Now on to the main task updating your servers with Ansible. We are going to start with the Linux servers. As stated earlier Ansible uses playsbook for defining tasks. So we need to start building out a playbook that sets up a connection to the host, run apt update, run apt upgrade and reboot if needed. For these tasks i use the playbook below.

 - hosts: ubuntu
   gather_facts: true
   - name: Check and update
       - name: Install all updates
             update_cache: yes
             upgrade: dist
             autoremove: yes
             autoclean: yes
         register: update_results
       - name: Update results
             msg: "Update results: {{ update_results.stdout_lines }}"
       - name: Reboot system if required
         shell: shutdown -r now 'Rebooting to complete system upgrade'
             removes: /var/run/reboot-required
       - name: Wait for system to become reachable again
             delay: 60
             timeout: 300

Ansible has loads of predefined commands you can use to build up your playsbook. In this example i am using the buildin apt module. The playbook is really straight forward. First it runs the apt command with the options update_cache, upgrade, autoremove and autoclean. It then registers the results in the variable update_results. It then messages the results to the prompt. After that i checks if the updates require a reboot and performs the reboot if needed.

Playbook to update Windows servers

As stated above Ansible has loads of buildin modules readily available for you to use in your playbooks. This also counts for updating Windows servers. For this i use the following playbook.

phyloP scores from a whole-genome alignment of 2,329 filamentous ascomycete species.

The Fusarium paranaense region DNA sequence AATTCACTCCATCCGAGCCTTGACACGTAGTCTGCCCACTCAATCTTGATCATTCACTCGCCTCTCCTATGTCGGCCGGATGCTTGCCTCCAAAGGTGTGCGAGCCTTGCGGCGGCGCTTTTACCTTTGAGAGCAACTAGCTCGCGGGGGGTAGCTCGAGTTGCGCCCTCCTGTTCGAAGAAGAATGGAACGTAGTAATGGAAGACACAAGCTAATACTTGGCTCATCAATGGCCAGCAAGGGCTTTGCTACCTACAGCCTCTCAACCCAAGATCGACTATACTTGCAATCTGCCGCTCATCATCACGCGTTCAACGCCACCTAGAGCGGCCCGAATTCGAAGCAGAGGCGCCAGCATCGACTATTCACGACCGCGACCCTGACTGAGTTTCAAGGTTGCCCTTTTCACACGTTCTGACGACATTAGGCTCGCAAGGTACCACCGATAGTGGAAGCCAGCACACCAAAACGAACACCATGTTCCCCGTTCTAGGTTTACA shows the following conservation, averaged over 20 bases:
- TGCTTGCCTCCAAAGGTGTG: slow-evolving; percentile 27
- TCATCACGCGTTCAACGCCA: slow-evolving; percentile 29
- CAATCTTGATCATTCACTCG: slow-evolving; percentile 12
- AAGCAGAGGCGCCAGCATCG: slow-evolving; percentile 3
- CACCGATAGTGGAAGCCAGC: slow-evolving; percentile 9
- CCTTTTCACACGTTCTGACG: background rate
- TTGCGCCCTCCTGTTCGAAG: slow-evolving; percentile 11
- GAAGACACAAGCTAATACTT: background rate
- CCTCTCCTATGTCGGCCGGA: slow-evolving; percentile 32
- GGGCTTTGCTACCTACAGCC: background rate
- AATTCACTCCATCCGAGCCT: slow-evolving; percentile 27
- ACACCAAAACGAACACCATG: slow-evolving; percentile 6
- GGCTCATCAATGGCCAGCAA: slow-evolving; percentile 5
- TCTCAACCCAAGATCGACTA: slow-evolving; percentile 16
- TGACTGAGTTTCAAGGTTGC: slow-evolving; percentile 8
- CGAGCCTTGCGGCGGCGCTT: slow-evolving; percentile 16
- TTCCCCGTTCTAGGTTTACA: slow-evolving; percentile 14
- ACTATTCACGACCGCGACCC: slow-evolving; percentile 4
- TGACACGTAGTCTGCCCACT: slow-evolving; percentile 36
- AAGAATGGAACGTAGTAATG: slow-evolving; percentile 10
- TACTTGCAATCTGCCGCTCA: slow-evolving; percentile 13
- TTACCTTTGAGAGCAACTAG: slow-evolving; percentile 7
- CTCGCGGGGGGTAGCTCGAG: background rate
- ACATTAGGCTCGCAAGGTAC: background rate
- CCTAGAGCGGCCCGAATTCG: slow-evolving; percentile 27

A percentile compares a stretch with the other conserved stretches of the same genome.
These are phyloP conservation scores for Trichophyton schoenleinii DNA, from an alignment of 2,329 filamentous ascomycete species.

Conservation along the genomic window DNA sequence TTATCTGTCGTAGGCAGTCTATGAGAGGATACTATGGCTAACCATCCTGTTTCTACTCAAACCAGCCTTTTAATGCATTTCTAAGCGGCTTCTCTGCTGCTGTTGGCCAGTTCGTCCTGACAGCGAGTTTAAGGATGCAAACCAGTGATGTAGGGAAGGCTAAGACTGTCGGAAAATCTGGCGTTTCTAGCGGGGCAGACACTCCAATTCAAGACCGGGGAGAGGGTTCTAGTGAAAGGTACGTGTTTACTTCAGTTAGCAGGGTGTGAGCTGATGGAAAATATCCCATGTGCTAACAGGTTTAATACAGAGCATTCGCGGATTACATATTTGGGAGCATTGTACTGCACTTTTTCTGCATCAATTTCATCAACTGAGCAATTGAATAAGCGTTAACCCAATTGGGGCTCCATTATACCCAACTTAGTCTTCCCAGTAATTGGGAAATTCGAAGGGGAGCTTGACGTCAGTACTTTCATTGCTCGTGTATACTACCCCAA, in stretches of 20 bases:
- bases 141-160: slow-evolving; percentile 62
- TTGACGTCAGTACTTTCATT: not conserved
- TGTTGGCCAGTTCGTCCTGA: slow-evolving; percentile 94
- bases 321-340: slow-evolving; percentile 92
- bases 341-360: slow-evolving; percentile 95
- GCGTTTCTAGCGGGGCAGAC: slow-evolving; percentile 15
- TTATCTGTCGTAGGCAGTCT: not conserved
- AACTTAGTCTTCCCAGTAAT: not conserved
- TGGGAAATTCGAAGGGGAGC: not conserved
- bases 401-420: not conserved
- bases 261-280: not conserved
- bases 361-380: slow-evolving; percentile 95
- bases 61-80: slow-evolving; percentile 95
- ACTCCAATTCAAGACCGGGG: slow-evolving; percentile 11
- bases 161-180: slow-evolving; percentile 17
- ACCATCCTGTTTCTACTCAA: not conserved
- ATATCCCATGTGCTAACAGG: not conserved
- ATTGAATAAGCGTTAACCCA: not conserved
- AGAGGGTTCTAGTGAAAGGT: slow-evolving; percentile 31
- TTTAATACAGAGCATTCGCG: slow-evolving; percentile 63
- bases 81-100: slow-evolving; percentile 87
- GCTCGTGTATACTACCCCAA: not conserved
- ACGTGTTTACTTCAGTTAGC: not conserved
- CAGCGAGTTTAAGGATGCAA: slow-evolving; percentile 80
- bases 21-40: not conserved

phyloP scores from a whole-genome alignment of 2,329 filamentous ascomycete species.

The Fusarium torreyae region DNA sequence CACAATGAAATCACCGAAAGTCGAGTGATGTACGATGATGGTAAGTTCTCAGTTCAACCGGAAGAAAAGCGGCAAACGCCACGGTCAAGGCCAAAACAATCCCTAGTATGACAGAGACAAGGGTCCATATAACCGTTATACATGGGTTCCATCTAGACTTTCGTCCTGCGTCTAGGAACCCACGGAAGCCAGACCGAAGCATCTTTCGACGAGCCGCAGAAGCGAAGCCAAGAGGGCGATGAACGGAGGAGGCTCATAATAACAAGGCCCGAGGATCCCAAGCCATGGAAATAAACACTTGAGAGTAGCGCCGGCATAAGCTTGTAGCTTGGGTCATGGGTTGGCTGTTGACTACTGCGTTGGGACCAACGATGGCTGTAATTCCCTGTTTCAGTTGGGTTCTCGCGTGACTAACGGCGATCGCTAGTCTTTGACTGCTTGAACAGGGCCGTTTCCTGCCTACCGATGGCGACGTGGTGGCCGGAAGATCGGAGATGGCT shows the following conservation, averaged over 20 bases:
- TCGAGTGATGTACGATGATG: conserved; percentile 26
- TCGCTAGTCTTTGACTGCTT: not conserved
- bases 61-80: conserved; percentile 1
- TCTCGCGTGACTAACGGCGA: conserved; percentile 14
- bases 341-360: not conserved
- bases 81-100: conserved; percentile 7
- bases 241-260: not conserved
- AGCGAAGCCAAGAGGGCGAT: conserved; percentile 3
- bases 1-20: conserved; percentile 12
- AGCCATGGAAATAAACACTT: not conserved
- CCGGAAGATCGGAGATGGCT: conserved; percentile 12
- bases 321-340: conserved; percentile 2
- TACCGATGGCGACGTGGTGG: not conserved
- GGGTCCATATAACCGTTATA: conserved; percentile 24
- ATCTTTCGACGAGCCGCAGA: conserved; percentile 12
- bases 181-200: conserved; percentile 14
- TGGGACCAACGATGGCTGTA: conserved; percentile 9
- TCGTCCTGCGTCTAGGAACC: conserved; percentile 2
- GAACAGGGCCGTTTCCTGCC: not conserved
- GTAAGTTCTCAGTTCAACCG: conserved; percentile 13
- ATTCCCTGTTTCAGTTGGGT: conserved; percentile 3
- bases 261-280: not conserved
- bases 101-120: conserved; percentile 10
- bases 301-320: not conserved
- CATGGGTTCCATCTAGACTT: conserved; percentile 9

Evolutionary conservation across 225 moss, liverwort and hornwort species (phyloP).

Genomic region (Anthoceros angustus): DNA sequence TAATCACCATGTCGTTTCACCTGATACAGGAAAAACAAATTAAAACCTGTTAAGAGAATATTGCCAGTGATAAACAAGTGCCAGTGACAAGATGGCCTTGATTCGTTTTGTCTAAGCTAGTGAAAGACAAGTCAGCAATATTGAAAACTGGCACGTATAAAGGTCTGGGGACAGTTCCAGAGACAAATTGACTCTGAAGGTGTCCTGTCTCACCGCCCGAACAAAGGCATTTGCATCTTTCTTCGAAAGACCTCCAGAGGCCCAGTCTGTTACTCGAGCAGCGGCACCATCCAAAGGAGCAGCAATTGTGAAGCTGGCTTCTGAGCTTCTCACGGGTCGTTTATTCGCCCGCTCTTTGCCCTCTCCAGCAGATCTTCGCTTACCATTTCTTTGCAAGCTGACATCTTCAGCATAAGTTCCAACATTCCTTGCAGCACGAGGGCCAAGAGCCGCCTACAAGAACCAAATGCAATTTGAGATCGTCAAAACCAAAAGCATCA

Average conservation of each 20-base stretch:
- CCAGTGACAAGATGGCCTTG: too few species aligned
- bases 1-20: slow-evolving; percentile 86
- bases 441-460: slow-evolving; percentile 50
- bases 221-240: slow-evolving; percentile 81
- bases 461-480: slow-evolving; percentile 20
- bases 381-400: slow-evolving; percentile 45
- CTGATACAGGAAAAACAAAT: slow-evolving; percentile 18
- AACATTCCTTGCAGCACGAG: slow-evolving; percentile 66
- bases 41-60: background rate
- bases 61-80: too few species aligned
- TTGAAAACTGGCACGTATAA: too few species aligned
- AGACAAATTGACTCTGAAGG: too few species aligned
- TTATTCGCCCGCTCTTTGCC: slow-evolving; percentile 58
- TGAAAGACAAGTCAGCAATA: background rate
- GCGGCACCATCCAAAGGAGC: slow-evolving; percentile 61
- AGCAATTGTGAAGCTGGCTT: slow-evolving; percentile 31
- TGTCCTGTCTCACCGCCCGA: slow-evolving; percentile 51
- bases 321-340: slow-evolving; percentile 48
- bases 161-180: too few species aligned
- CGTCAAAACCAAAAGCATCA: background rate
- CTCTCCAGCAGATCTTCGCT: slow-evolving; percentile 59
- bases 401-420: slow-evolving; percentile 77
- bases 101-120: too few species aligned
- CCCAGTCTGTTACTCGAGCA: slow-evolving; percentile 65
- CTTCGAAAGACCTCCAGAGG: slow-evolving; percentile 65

- hosts: windows
   gather_facts: true
   - name: Windows updates
       - name: Install Windows updates
            - CriticalUpdates
            - SecurityUpdates
            - UpdateRollups
            - Updates
            - DefinitionUpdates
           reboot: yes
           log_path:  C:/ansible_windows_updates.log
         register: update_results
       - name: Update results
           msg: "Update results: {{ update_results }}"

Like the Linux update playbook this Windows update playbook is really straight forward. It uses the win_updates module with the specified categories. It then reboots the servers if needed and appends the logs to the ansible_windows_updates.log file and reports the results to the prompt.


You should now have a basic understanding about using Ansible to perform updates on your Linux and Windows servers in your homelab. Ansible is a very powerful tool that offers loads of options. For more playbook examples have a look at my GitHub page at


  1. Hi, thanks for your post, it was good to see how I can perhaps use Ansible in my own home lab as well. I’ve been working through Jeff Geerling’s guide on Ansible for DevOps. I’ve gotten my head around how I can use Ansible to update my servers and to help in completing ad-hoc commands. But, haven’t quite worked out how I can set playbook’s to build – say a new replacement server for my network – and built it the way I want – Have you created any Play’s that like include other roles etc from say – Ansible-Galaxy etc? One of the things I’m conscious of is, I don’t want to re-write the wheel if I know I can include roles from other projects to make mine work – Hopefully that’s making sense. How you got any more play’s you can push to Github?

    1. Hi Nicksweb,

      I’ll try to make a post soon about my Ansible bootstrap script for deploying new VM’s. I’ll also upload it to GitHub when it’s ready.

      1. Awesome, thanks so much for sharing! PS, I’m a bit late to respond but came back eventually – I don’t think I got a notification for your reply.